Editor, Times-Union:
I remember empathizing with Marjorie Vance when she was writing in attempting to educate people of the detrimental effects of confined animal feeding operations (CAFOs). Although she gave it a valiant effort, I was fairly certain her efforts were an exercise in futility. If I've learned one thing having spent a lifetime in Indiana, it's commerce is king no matter how unsavory or damaging to a community it may be. I also knew those of us living in rural areas were living on borrowed time.
About 300 feet from my patio door, my neighbors decided to engage in veal production, perhaps one of the most brutal and cruelest of all CAFOs. They may as well have run a bulldozer through the middle of my home. My neat little home with the manicured lawn that I love, have lived for 35 years, and raised my two children is now worth about a bucket of spit. I have no north facing window that I can look out of and not see this brutality. Although a privacy fence would keep me from having to view this, it does nothing to silence the incessant bawling of the miseries suffered by these baby calves nor stifle the staggering smell of 40 animals on 4 acres of land.
Governor Pence's first day in office brought an Executive Order titled Regulatory Moratorium, meaning no new regulations and close scrutiny of those already on the books. The intention of this is to “promote Hoosiers freedom to engage in individual, family, and business pursuits.” In Indiana individuals and family don't mean anything, business holds all the cards.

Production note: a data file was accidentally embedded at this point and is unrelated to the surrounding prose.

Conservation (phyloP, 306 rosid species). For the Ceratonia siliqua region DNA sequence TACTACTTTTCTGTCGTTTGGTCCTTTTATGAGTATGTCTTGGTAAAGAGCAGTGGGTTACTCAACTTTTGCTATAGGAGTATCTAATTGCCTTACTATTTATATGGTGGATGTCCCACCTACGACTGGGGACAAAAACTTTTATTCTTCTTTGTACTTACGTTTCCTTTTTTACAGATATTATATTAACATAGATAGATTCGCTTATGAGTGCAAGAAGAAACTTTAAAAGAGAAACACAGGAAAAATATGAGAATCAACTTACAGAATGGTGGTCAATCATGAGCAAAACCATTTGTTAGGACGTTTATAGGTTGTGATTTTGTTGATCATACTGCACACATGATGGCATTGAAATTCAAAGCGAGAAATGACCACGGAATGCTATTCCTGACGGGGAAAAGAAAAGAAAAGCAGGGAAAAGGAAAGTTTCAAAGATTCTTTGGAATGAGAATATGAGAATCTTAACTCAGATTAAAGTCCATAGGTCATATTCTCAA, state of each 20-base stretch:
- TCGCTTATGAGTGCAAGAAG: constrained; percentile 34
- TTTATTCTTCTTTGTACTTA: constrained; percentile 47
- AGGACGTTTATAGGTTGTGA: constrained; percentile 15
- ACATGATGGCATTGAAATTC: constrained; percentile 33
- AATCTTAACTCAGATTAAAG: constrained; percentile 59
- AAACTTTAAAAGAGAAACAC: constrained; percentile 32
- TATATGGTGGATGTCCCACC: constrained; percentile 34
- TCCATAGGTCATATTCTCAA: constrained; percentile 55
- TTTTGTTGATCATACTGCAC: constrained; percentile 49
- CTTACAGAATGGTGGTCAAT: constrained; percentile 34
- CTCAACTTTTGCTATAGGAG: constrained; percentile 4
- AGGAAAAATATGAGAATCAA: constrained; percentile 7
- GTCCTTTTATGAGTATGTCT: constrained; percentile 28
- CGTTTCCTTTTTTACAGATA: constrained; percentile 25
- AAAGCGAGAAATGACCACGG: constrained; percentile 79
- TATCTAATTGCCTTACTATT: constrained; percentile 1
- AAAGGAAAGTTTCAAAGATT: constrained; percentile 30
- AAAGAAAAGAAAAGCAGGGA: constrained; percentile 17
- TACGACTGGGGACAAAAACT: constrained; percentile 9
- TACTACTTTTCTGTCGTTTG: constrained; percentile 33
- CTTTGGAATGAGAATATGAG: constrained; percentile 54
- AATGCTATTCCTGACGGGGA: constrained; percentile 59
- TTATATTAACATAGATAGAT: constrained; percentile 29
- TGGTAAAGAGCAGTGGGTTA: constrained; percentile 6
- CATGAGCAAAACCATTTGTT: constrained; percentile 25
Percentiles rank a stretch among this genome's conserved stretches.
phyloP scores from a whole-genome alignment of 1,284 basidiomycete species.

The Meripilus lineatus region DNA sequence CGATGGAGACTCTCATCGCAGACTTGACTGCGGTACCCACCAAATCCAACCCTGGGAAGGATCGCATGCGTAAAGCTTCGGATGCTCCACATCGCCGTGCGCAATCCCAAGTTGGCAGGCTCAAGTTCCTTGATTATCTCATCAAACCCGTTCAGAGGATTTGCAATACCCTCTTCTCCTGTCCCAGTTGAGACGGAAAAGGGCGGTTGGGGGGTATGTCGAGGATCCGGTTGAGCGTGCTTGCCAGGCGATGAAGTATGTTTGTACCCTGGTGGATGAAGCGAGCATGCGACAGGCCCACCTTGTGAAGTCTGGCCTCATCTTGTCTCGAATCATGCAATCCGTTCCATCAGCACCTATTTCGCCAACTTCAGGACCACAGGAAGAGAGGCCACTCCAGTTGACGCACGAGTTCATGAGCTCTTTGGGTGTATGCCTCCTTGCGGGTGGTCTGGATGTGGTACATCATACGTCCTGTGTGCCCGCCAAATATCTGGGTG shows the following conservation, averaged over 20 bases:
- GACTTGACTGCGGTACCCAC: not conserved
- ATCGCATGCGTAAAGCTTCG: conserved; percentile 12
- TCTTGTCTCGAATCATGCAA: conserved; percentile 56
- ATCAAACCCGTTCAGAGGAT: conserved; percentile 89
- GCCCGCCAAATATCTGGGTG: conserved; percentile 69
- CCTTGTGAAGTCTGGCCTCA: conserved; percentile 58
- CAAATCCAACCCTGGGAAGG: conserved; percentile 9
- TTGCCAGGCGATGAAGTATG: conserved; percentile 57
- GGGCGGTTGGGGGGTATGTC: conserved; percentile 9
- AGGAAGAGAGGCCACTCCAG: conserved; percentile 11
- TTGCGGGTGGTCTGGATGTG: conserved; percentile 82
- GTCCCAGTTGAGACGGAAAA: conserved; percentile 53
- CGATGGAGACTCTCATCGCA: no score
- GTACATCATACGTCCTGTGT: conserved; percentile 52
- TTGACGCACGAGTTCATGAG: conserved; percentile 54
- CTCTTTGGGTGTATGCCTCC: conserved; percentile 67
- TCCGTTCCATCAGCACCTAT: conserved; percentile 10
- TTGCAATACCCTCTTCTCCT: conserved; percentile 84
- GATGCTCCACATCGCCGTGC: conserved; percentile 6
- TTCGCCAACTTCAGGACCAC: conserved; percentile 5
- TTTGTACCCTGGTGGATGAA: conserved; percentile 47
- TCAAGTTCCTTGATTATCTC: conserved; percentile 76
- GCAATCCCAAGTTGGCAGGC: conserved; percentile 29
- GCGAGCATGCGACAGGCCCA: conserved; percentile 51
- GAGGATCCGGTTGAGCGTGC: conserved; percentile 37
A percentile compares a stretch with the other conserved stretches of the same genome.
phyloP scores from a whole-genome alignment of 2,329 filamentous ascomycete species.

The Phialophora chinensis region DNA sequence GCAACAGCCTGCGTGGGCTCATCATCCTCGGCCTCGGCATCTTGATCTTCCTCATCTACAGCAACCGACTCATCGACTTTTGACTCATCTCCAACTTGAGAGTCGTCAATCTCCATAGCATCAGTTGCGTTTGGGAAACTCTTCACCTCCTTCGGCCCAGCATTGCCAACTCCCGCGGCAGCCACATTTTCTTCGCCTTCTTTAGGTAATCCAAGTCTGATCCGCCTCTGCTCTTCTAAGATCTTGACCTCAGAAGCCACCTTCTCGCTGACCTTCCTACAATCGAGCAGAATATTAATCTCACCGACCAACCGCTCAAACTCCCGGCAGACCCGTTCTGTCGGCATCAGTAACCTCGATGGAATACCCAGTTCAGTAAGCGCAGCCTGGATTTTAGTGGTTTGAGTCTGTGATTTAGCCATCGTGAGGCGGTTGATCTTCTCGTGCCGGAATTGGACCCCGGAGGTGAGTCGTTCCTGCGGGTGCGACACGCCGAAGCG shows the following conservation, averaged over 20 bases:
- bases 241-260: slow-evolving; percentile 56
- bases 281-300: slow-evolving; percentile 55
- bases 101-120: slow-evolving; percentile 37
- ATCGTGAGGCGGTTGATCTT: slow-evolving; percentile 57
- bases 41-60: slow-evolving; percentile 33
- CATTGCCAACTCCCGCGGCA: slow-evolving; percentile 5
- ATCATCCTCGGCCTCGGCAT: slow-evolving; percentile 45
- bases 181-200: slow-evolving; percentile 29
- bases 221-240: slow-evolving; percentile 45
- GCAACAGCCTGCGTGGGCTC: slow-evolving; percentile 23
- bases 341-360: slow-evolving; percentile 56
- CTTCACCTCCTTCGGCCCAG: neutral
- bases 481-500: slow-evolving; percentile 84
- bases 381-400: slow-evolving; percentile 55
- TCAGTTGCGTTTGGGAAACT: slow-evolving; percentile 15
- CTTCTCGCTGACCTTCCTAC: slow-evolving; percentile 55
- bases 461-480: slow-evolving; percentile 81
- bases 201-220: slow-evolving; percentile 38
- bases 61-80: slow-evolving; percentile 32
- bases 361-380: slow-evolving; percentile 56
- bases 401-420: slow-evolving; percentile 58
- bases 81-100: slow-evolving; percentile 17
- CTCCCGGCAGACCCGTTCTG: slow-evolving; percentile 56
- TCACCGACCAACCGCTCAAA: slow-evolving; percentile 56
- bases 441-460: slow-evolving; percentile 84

Hoosiers pay 9.5 percent of their income on state and local taxes, with a new one about to be shoved down our throats. Indiana has gone from being the 22nd most taxed state to 43rd highest taxed state in ten years. Instead of no new regulations, how about no new taxes. Indiana is at or near the top in meth making and infant mortality. Indiana OSHA is a toothless tiger, our medical malpractice laws, which happened to be the brain child of former Gov. Bowen, who happened to be a doctor, offers little protection from patients becoming corpses and makes doctors accountability practically nil. Undocumented worker's have a welcome home in Indiana because they increase business profitability, although no one will admit it. Public education is being destroyed, assuring future generations of dumbed down Hoosiers that have been brain washed and indoctrinated by privatized schools. I have often referred to Indiana as being the cesspool of North America. I see nothing on the horizon to change that opinion.
In closing, I say give the green light to meth production. I would be far happier if my neighbors were making meth in the privacy of their own home instead of destroying my life. Their Bible must not include the Love Thy Neighbor commandment.
Janet Collins
Etna Green, via e-mail